This post by J is about his withdrawal. He takes a different approach to the ones outlined in Side Effexor Withdrawal through to Helping H – an engineering approach rather than a therapy one. Next week we will feature a post about some of the TRP (Transient Receptor Potential) Channels he mentions.
I usually work as an Engineer in an Embedded Systems development capacity. I was prescribed 40mg Citalopram towards the end of 2004 after I was made redundant from a role in Cambridge and I felt nervous about meeting my financial obligations and finding new work.
In 1992, whilst at university I had been prescribed Seroxat, which I came off around 1996 with the usual problems of head zaps, dizziness, and unpleasant autonomic disturbances. Unpleasant but not too difficult – except I went through it whilst working at a Satellite Systems development company in Newbury and I was suddenly all over the place and got fired from that role.
After starting Citalopram in 2004 I tried twice to reduce it. The first time I just stopped taking it abruptly on beginning a new job. I was doing fine to begin with but after a month things went haywire and I was reduced to a quivering wreck, I had to give that job up. I drank quite enthusiastically to mitigate the dreadful symptoms. My GP gave me some Diazepam for a week and put me back on the full dose of Citalopram and the symptoms vanished as swiftly as they had appeared.
I found it peculiar that things hadn’t gone completely haywire until almost a month after stopping. So, some years later I tapered down gradually to 30mg Citalopram. I wanted to get off this medicine so I then tried tapering from 30mg, 15mg, 7.5mg, 3.75mg to 0mg over 4 months whilst I was unemployed. Even with this scheme I was hit by severe incapacitating symptoms – a month after stopping the 3.75mg dose. Again, my GP gave me a week’s worth of Diazepam and returned me to the full 30mg dose of Citalopram. It was clear Citalopram would be difficult to come off.
I managed to get work as a PLC Controls Engineer early in 2011. Although I wasn’t feeling on top form, I enjoyed it but the work schedule was intense. I was pleased to be made redundant from that role in April 2012 as I really was feeling very ragged and I thought a more sedate desk bound embedded systems role would suit me better. I got one in April 2012 where I worked on developing a simple marine anemometer. To begin with I was doing fine, however things started to go wrong a few months later. I carried on working but my focus was going and I was starting to feel a bit all over the place. Eventually I was so distracted and had headaches and what I now know to be akathisia, I couldn’t continue to work and in February 2013 I left. My employer was a nice fella he was as puzzled as I was by what happened with me.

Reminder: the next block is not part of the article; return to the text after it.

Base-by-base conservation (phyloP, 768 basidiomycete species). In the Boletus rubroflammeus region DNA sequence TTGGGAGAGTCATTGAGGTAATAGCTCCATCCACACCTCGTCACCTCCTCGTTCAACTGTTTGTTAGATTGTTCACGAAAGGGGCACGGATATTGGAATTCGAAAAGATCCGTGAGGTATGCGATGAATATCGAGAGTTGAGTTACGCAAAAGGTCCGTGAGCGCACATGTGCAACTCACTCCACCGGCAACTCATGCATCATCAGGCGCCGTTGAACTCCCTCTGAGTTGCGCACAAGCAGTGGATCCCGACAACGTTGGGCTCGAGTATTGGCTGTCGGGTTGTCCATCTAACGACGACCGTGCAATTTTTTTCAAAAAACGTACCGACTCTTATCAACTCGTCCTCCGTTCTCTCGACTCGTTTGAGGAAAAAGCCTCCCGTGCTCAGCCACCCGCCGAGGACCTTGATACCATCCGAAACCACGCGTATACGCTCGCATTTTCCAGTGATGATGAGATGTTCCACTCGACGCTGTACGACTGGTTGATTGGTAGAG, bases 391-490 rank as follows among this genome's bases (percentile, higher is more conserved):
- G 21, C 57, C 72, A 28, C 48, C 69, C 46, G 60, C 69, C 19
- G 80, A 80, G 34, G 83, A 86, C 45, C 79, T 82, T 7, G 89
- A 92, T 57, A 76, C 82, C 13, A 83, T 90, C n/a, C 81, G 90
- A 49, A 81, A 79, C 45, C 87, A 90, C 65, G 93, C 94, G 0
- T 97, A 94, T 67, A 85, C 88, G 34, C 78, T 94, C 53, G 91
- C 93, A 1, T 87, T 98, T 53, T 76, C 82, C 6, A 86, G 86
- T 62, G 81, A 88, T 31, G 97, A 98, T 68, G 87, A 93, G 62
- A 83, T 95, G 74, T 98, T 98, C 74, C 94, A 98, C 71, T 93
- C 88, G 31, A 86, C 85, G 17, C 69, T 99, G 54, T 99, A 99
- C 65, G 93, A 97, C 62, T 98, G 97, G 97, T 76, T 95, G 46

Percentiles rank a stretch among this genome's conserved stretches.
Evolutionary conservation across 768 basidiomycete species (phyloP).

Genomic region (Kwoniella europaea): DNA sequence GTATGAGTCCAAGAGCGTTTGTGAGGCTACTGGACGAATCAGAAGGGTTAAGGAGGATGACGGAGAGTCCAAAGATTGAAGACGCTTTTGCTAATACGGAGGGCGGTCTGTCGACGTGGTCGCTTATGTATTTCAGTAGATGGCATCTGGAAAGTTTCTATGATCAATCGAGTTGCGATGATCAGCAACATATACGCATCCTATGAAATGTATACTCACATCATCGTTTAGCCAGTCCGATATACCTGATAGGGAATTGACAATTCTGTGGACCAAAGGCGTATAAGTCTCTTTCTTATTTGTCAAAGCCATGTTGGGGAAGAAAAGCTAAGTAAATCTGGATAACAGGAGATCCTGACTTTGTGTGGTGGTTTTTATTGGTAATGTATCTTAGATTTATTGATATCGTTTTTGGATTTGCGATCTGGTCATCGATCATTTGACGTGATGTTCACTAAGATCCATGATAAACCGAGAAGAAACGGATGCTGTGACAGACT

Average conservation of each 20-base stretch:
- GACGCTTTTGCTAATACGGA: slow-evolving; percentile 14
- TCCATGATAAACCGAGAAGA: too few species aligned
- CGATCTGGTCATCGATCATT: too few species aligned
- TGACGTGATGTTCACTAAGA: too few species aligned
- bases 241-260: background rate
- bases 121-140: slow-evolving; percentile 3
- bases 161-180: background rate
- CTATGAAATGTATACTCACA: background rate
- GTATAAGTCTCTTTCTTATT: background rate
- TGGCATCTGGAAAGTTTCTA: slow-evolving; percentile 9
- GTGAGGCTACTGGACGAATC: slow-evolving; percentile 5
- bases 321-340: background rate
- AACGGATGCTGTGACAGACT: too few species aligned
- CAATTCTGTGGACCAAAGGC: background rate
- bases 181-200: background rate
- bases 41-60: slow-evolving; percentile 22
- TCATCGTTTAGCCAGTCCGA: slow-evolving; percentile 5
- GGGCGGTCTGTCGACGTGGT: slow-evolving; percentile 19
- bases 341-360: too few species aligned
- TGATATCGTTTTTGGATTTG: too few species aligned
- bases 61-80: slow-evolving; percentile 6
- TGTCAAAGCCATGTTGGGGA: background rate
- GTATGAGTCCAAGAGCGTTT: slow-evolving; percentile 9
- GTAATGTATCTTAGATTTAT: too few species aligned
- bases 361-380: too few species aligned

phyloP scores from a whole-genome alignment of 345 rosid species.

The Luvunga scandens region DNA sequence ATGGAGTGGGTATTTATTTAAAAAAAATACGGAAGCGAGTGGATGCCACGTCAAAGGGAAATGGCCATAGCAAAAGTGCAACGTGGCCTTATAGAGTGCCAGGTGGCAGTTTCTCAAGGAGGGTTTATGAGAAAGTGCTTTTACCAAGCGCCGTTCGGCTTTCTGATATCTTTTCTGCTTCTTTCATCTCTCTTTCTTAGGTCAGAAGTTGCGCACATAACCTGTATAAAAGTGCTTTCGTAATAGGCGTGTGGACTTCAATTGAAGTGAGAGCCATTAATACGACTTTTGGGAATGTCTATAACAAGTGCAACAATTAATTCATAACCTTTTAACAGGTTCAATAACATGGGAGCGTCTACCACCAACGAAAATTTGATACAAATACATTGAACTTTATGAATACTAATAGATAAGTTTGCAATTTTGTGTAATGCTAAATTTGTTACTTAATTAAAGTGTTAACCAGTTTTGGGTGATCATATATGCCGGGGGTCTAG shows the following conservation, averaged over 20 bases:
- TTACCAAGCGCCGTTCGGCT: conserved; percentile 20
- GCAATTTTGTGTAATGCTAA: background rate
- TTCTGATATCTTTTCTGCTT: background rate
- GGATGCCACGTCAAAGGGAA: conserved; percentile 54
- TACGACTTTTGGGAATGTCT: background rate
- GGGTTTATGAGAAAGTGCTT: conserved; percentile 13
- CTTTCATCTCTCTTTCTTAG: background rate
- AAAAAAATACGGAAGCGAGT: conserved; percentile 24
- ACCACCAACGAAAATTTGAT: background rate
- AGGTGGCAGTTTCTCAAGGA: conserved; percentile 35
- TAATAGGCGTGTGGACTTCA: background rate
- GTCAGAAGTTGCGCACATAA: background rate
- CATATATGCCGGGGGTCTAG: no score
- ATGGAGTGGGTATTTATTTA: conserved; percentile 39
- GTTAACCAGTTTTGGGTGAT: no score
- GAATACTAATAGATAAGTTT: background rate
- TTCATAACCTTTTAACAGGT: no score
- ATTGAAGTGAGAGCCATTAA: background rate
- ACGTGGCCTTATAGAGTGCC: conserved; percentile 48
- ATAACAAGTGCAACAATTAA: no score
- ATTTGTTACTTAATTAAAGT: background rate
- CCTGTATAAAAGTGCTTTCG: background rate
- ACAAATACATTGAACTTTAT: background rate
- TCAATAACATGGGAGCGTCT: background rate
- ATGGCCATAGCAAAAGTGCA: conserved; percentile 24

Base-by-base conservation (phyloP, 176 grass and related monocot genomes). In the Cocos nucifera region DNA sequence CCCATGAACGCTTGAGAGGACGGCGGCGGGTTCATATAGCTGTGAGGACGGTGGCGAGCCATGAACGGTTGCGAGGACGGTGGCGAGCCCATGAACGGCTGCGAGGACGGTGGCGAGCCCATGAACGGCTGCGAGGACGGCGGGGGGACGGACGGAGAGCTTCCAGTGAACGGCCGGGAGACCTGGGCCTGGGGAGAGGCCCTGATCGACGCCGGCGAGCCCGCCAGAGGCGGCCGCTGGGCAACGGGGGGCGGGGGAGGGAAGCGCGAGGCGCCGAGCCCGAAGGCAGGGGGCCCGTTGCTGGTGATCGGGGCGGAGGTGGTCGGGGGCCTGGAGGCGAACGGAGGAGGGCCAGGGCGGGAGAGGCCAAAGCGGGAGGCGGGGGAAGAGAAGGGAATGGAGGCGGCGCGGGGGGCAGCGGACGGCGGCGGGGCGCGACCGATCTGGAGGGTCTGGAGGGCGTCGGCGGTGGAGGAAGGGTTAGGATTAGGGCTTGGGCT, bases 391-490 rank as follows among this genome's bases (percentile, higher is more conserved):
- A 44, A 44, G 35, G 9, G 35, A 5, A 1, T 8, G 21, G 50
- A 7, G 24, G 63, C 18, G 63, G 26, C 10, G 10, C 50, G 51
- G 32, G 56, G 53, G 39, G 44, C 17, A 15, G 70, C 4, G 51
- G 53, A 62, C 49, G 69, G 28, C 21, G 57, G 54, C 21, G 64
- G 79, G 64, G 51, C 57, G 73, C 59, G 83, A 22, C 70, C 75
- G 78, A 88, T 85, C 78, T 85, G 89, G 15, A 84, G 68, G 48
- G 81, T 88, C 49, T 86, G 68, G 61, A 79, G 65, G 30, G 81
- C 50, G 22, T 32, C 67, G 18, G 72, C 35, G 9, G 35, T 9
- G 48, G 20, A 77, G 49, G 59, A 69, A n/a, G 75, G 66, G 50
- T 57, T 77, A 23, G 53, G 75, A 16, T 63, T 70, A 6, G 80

I decided it was a combination of tolerance to and withdrawal from Citalopram. It left me feeling quite ragged and I couldn’t work during 2013. I went through the required motions with the Department of Work and Pensions but being forced to look for work when I knew I couldn’t honour a contract due to my iatrogenic health condition made me feel bad.
At the end of February 2014 my GP said I needed to be moved onto the alternative SSRI Sertraline as Citalopram had obviously pooped out causing me tolerance withdrawals. So he made the change to 50mg Sertraline and in April 2014 I was sent into a hellish state which I got through by drinking Brandy when I felt I needed to. That state was bizarre and frightening but it thankfully subsided in May. After doing some research I decided to taper down to 25mg over 4 months which I managed but had brain zaps, very vivid dreams and terrible night sweats.
I flew to Australia in October 2014 and spent time with family who all emigrated there in 2001. I was very burnt out, slept a lot and felt distant and like a zombie. I managed to go fishing but felt odd and dissociative like I was in a dream. I couldn’t do much about it. Some beer perked me up a bit now and then but I wasn’t properly present. So I went back to the UK in November and wondered what to do.
I wanted to feel better and get back to work as an Embedded Systems Developer on some project but I had little confidence in having consistent health so I felt it was foolish to sign a contract. More recently I decided it was no longer safe for me to drive due to my condition.